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The disappointment of losing one of your club's favourite players to another club will fade, writes Maria Tsialis.

I can remember one of my earliest heartbreaks like it was yesterday.

The year was 2004. I was a 16-year-old who was born and bred in Belmore, so naturally I lived, breathed and constantly talked about the Bulldogs. I owned enough memorabilia to open my own merch store and I cut pictures out of The Daily Telegraph and Big League to put into my yearly scrapbook (this was in addition to my Dawson's Creek scrapbook).

As you can imagine, being a Bulldogs fan in 2004 had its extremely low lows followed by the ultimate high at the end of the season. But that's not what I'm here to talk about.

One day in July, I flipped to the back page of my dad's daily paper, as I did every day, to find out Steve Price, one of my heroes and Bulldogs captain, was leaving the club to go to the Warriors.

I was shocked. Devastated. Inconsolable. A teenage girl, which didn't help keep the emotion in check.

Of course, I'm much older and wiser now. The scrapbooks eventually went the way of sending mail and four-way phone calls on the house phone. Going through actual hard life stuff started to put things into perspective. Working in the industry took the one-eyed, emotional, heart-on-the-sleeve glasses away and I'm now very practical about pretty much everything in the game, including player movements.  

But I'll always remember the heartbreak.

Rugby league fans are some of the most passionate, parochial people I've ever met. It's what makes this game so great but what can ultimately lead to anger and betrayal you take very personally.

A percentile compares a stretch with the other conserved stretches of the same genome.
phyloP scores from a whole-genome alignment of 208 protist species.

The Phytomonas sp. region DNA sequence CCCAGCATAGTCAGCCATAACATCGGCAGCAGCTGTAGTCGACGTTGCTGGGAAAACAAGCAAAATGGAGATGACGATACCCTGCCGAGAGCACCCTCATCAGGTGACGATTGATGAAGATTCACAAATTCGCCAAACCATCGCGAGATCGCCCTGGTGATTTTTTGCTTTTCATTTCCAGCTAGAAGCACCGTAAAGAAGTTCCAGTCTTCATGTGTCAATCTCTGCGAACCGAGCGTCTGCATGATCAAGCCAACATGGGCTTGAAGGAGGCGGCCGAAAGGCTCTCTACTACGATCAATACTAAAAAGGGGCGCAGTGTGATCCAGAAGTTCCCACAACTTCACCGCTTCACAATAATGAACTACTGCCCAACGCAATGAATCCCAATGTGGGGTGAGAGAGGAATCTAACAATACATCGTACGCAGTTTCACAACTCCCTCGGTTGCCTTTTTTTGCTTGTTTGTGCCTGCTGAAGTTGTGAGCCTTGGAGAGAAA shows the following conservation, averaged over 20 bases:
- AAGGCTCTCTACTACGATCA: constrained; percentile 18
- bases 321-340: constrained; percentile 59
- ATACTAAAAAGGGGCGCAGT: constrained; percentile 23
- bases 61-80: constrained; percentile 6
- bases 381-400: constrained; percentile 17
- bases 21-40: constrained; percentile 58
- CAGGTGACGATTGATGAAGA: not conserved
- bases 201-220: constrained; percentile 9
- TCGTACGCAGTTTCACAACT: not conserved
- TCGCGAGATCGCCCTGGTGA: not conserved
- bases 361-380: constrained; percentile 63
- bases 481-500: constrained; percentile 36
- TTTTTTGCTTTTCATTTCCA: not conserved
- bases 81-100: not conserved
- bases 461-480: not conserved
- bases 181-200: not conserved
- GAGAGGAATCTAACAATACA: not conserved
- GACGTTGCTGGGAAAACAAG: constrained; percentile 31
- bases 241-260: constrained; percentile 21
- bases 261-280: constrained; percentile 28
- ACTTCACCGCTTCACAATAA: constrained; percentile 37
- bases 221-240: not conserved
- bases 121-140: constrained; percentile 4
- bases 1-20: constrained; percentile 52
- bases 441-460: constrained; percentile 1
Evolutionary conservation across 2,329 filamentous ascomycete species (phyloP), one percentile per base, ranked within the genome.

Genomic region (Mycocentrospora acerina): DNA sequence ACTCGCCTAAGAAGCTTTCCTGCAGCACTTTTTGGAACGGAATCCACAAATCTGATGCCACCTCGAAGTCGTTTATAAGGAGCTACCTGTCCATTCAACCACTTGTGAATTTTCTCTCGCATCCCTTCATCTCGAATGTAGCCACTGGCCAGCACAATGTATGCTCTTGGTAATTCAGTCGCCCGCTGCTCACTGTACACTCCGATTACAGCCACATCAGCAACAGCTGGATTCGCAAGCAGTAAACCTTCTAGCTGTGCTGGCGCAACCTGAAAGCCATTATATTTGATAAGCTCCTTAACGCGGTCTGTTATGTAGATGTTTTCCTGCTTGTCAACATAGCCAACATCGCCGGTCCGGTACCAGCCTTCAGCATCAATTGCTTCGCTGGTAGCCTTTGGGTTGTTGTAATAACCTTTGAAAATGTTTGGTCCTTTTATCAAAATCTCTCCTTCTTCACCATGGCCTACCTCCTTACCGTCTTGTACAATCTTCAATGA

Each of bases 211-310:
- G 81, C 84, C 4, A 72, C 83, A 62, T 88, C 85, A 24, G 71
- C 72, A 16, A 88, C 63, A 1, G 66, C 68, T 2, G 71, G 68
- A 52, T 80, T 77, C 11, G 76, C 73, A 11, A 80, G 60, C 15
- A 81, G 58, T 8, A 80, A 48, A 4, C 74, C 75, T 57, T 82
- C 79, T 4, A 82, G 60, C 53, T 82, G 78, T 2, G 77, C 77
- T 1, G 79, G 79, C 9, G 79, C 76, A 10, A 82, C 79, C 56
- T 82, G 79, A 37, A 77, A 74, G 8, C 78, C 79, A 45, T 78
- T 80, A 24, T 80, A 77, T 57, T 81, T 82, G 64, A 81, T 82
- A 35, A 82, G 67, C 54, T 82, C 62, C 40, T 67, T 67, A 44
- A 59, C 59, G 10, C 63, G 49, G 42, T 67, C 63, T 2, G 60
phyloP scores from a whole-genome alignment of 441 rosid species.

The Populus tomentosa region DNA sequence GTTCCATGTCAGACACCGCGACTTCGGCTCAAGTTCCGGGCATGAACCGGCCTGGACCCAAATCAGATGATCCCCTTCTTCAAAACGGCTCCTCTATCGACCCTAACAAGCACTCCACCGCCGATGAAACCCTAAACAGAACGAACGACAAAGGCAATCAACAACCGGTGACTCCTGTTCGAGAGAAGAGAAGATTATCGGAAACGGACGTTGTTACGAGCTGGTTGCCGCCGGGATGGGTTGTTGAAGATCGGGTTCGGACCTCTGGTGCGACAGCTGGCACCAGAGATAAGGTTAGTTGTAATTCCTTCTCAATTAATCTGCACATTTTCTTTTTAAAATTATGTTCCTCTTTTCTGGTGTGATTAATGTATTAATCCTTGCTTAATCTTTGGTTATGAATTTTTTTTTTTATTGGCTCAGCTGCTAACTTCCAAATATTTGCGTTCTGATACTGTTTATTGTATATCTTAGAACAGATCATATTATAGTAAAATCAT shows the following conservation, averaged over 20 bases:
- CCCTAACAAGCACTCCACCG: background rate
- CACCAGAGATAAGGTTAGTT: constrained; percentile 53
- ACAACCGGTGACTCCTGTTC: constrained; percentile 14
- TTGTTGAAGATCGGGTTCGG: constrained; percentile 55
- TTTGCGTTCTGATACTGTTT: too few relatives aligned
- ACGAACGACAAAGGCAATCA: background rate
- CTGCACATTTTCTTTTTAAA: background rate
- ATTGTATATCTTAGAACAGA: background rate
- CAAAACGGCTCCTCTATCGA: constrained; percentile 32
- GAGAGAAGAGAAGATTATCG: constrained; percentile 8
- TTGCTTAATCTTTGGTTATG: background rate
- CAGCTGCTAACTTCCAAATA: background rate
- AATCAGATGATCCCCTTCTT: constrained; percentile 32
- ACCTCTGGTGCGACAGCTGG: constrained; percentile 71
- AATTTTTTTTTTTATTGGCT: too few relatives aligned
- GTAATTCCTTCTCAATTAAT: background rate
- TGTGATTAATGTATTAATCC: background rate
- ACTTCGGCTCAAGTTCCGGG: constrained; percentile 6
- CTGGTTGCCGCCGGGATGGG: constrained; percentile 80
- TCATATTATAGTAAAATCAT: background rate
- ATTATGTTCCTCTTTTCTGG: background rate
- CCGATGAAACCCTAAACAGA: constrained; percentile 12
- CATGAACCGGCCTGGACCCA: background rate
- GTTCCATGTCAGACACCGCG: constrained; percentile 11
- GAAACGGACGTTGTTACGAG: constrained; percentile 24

I know it will be hard for all fans watching the current player transfer dramas unfold day after day. We've all been there and lived it.

I have a mantra for when things like this happen. Everyone reading this right now has no doubt followed rugby league for a long time and we should know what is always true – everything happens for a reason.

It's trite and boring but there's another superstar waiting in the wings. There's a brilliant combination about to form. There's salary cap money for a big replacement. There may be some temporary pain – even a few years of lows – but it's footy and things right themselves and everything will be good again. 

The Bulldogs eventually welcomed Michael Ennis not long before James Graham hit Australian shores. And everything was all right again.

And another thing… 

We've got a great story in the mag this week with Nathan Peats, who credits his partner and son for getting him through his long and arduous lay-offs with injuries. He's a great character of the field and his honesty is very refreshing!

The Round 9 issue of Big League featuring stories on Nathan Peats, Coen Hess and the spirit within the Wests Tigers is on sale now at newsagents, supermarkets, at the ground and via


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